- Explore more great deals on thousands of titles in our Deals in Books store.
Enter your mobile number or email address below and we'll send you a link to download the free Kindle App. Then you can start reading Kindle books on your smartphone, tablet, or computer - no Kindle device required.
To get the free app, enter your email address or mobile phone number.
King of Storms Mass Market Paperback – Bargain Price, August 1, 2007
Top 20 lists in Books
View the top 20 best sellers of all time, the most reviewed books of all time and some of our editors' favorite picks. Learn more
Customers Who Bought This Item Also Bought
Special Offers and Product Promotions
About the Author
More About the Author
Top Customer Reviews
As he rides to his meeting, Giff meets 19-year-old Lady Sidony Macleod, and in this new high-seas romance, it's true that opposites attract. Giff owns the ship, Storm Lass, and is known to be impulsive, impetuous and daring-while Sidony is quiet, unassuming and often finds herself "invisible" at family gatherings. Since her presence is overlooked during conversations, Sidony becomes privy to secret matters including the most recent, the treasure of the Templars. Those who threaten the treasure soon become a threat to Sidony.
Having secured a ship, albeit stolen, to transport the treasure to a safer place, Giff, along with Sidony, who was found as a hostage on the stolen ship, endure rough seas, billowing sails, storms and pursuing ships. As their relationship grows, Giff and Sidony begin to discover strengths in themselves and each in other, and when the anticipated danger becomes actual hand-to-hand combat with swords and bows, Sidony finds she is fully capable of decisive and reckless action. Self-confident and stubborn, Sidony becomes a challenge and a temptation for Giff, but their personalities begin to clash as the undercurrent of romance builds.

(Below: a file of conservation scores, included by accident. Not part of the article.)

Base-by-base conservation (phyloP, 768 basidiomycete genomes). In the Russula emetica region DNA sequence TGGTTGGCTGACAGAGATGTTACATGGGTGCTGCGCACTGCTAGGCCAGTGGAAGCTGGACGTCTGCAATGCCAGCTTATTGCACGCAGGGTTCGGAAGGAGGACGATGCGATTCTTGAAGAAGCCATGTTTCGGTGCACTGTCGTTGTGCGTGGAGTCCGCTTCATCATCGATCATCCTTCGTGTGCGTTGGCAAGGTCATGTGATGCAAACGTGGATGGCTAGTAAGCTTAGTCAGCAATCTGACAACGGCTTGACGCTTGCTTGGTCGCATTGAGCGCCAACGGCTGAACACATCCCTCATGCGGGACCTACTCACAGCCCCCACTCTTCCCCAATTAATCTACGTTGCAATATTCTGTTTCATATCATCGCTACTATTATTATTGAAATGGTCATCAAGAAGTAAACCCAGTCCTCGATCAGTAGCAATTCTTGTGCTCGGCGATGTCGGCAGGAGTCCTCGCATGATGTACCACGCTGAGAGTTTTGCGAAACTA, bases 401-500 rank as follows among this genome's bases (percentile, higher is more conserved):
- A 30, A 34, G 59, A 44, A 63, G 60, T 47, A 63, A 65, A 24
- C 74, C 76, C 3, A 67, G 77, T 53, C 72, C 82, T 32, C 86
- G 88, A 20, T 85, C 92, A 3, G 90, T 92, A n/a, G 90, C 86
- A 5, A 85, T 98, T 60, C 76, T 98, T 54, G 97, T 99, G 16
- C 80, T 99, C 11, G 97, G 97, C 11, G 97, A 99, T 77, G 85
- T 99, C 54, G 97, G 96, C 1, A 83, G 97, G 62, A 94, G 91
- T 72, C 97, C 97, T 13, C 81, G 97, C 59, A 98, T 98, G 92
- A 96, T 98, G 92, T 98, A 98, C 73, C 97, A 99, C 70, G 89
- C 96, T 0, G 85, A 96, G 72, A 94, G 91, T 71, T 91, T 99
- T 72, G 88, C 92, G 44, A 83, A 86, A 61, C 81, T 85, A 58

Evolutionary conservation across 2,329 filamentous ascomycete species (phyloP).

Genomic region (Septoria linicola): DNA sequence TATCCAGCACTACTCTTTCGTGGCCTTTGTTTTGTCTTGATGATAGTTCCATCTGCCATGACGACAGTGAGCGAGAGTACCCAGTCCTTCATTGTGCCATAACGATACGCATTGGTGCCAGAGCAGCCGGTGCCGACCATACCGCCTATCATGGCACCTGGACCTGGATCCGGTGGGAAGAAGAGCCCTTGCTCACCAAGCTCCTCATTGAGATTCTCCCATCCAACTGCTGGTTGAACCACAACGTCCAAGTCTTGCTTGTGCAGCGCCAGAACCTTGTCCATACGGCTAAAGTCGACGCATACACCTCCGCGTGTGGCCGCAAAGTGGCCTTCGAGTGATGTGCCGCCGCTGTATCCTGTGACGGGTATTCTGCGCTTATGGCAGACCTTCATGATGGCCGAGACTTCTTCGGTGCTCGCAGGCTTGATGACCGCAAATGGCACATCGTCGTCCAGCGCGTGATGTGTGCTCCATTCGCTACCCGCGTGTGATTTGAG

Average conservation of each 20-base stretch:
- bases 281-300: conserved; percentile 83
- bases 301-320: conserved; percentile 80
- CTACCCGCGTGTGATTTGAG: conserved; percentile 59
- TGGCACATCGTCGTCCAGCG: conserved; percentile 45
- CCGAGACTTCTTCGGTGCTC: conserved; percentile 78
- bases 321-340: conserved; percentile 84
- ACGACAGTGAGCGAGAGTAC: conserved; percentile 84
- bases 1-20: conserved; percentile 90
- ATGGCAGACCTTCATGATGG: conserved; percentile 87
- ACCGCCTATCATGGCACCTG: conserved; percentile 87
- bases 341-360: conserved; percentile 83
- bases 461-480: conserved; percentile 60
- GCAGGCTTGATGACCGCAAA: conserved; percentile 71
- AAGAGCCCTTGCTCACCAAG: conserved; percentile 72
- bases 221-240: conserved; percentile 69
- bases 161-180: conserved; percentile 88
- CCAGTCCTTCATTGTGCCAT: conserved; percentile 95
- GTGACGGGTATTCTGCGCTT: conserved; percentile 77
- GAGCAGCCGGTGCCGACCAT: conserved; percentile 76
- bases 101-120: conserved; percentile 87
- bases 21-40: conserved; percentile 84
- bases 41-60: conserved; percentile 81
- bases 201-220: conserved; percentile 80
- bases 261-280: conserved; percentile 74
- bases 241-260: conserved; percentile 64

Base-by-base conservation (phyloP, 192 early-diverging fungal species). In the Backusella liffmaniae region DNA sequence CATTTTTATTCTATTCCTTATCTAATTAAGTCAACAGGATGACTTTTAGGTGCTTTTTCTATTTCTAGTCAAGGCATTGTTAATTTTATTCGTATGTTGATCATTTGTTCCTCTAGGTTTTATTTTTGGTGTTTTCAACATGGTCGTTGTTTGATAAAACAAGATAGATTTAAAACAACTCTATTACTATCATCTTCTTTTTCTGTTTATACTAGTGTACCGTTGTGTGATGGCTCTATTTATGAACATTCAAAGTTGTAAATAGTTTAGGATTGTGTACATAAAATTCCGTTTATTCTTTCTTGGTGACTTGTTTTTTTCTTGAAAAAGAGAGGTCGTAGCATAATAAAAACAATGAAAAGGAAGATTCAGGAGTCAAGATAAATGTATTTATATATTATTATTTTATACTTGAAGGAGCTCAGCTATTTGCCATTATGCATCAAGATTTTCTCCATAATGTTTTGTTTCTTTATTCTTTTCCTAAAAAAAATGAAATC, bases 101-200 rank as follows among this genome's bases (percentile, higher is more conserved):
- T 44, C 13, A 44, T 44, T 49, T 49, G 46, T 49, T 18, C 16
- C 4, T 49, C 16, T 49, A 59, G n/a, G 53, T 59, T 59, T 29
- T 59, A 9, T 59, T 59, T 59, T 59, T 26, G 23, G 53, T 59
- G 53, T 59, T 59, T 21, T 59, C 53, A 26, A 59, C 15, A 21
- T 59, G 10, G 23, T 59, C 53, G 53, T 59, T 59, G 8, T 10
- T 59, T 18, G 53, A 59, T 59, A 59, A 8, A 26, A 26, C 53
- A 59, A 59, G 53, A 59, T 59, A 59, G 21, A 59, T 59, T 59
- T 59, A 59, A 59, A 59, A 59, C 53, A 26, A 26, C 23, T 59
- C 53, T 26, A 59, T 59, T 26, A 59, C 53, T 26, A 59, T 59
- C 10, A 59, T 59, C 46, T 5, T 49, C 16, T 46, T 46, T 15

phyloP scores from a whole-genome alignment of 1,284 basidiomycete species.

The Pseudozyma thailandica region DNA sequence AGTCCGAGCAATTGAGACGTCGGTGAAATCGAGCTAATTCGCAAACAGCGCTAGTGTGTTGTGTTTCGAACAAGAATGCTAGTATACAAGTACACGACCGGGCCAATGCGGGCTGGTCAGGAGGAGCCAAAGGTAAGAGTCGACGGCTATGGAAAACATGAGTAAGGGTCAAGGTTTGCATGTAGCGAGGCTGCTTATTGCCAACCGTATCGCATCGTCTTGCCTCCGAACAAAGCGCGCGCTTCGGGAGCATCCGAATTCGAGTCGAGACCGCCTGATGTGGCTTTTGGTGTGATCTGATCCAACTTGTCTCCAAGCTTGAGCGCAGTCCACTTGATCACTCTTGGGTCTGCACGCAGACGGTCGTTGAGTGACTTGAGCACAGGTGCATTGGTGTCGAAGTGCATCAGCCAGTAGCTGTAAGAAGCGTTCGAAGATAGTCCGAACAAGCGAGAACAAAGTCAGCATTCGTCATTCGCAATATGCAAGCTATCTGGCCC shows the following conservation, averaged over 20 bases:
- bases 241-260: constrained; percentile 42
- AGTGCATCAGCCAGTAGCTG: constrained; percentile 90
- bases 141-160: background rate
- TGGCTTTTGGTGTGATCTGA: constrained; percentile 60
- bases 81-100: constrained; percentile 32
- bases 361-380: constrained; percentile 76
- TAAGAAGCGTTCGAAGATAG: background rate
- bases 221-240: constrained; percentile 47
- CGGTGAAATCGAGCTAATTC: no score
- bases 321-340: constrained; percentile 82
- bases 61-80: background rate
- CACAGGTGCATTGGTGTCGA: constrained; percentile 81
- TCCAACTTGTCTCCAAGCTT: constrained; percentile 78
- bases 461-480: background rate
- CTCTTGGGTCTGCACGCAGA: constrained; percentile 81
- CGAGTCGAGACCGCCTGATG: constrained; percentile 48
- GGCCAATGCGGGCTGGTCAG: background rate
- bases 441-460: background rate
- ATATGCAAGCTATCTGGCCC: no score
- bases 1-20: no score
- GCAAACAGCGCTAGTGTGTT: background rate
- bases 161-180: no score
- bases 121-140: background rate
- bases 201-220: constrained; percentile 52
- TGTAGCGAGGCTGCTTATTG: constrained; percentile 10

Amanda Scott gives her story a sound historical backdrop with some authority as she has a master's degree in history specializing in British history.
Armchair Interviews says: Amanda Scott fans will not be disappointed. She is as entertaining as ever.
The first half of this book, unfortunately, really drags. We learn very little about Sidony and Giff, we just listen in on various conversations and discussions about the treasure and about Sidony's youthful inability to make decisions. It was quite difficult to keep reading the book as there was so little action and very little of interest to hold the reader's attention. However, halfway through the book picked up when Sidony found herself kidnapped and stashed in a hold on a ship belonging to the Earl of Fife whose designs on becoming king of Scotland have been a constant throughout this series of books. Unfortunately for Fife and his assistant, the Chevalier de Gredin, the ship that Sidony is hidden on is almost immediately stolen by Giff who eventually discovers Sidony. She's now compromised, of course, by having spent time on the boat with him and so Giff has to kidnap a priest to smooth things over in the only way possible. The description of the sailing vessel sneaking around Scotland's harbours and coves in the dark is enjoyable and Sidony is definitely coming into her own now there's some action in her life. Rather like the overall story which definitely picked up at this point.Read more ›
So after page 60, I throroughly looked through the rest of the book, searching for the romance and some sign that the book changed direction. Every page I opened was more boring nonsense about war, etc. I'm sure it's in there somewhere, but it's not worth reading 408 pages of war to find 10 pages of 'romance'.
Most Recent Customer Reviews
Last in the series and a great read. Like the history woven into the story.Published 8 months ago by Avid Reader
I'm reading it right nhow! I've only gotten through a few chapters, but, so far, I do think it's a very interesting book. I love Amanda Scott's writing.Published 12 months ago by M. Philipp
Amanda Scott writes such engaging books. It is so easy to get to know the characters and to live their experiences with them. I actually got to meet Ms. Read morePublished on May 2, 2013 by Marti Kelley